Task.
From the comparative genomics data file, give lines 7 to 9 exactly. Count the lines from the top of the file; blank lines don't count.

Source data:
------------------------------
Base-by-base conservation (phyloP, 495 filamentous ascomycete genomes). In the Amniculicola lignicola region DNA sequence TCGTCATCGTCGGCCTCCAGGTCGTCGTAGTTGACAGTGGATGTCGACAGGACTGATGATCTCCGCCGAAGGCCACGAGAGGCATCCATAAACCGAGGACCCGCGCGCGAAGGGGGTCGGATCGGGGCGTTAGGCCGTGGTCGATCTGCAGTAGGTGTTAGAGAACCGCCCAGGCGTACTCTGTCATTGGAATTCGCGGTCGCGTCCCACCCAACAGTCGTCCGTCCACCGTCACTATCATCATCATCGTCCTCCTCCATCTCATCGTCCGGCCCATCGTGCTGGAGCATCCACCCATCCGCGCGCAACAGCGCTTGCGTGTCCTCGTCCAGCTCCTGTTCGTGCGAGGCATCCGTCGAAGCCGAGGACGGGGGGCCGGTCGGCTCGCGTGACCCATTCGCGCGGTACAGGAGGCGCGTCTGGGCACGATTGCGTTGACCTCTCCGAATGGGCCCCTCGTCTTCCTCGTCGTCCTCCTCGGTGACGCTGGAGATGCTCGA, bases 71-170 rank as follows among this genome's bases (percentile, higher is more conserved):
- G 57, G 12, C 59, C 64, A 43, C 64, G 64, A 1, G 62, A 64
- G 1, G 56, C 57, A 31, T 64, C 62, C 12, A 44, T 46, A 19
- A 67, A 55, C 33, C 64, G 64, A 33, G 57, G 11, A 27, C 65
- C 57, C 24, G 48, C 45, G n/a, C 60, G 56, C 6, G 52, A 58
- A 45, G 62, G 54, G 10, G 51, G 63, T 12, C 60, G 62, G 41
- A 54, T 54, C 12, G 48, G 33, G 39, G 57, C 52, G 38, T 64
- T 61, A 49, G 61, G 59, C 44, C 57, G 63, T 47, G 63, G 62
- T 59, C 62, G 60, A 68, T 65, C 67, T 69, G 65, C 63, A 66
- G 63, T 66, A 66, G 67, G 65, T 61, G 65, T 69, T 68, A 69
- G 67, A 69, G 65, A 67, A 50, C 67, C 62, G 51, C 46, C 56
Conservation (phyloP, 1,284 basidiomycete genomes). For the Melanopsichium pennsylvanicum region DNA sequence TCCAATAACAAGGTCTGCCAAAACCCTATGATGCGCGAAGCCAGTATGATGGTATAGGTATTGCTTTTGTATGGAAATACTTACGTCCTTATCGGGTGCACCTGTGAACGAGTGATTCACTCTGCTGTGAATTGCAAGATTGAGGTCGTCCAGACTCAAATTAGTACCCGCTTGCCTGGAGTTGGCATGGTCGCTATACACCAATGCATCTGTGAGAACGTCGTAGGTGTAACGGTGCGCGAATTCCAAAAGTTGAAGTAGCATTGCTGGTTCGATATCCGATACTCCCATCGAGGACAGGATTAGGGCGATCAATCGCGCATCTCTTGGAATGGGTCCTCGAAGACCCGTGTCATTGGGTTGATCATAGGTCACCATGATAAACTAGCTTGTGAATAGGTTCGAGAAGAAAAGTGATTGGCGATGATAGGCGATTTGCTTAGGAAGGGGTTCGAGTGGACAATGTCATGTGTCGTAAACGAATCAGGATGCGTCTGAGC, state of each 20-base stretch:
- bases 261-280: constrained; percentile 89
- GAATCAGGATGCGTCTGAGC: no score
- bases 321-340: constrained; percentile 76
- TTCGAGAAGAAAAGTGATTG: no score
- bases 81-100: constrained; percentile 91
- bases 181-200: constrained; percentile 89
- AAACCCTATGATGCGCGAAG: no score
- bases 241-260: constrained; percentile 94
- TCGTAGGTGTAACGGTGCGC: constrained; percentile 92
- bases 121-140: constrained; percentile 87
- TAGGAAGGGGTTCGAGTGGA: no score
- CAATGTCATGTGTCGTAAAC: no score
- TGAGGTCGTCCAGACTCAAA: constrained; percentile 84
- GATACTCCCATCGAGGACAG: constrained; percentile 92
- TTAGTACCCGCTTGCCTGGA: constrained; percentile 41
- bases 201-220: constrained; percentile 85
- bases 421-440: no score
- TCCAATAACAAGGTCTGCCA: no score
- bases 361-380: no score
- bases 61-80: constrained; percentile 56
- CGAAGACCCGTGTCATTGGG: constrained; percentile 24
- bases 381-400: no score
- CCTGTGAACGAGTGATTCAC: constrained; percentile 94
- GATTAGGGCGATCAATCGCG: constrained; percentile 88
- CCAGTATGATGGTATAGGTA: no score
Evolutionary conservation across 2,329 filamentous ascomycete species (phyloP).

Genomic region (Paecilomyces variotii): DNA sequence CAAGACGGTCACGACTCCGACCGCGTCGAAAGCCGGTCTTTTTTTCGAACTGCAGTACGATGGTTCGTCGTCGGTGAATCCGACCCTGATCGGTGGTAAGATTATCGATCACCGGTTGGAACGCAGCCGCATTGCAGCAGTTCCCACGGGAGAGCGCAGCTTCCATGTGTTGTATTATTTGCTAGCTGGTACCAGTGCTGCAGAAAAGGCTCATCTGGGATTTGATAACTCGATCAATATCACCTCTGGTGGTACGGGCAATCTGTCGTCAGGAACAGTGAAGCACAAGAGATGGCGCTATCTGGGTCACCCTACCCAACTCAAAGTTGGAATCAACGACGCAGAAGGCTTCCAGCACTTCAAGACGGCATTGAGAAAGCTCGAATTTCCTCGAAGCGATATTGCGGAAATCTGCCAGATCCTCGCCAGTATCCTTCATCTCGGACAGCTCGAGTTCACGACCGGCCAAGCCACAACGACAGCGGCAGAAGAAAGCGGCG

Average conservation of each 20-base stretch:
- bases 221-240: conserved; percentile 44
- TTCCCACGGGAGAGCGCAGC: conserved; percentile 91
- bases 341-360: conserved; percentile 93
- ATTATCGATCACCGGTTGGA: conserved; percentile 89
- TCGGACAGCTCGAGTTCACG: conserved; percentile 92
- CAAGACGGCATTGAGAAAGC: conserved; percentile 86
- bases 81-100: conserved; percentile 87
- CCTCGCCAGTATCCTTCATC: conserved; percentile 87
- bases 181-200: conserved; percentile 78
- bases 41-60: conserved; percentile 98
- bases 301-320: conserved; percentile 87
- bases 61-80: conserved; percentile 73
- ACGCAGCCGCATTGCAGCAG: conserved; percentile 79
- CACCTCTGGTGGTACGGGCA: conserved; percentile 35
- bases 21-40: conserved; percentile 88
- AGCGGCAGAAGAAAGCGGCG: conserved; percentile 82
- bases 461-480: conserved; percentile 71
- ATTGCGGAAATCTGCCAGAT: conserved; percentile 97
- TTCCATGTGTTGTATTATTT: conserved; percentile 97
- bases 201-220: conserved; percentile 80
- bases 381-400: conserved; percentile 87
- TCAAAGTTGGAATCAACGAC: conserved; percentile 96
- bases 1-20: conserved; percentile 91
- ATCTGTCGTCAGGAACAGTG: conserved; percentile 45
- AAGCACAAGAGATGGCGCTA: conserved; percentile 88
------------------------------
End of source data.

- A 54, T 54, C 12, G 48, G 33, G 39, G 57, C 52, G 38, T 64
- T 61, A 49, G 61, G 59, C 44, C 57, G 63, T 47, G 63, G 62
- T 59, C 62, G 60, A 68, T 65, C 67, T 69, G 65, C 63, A 66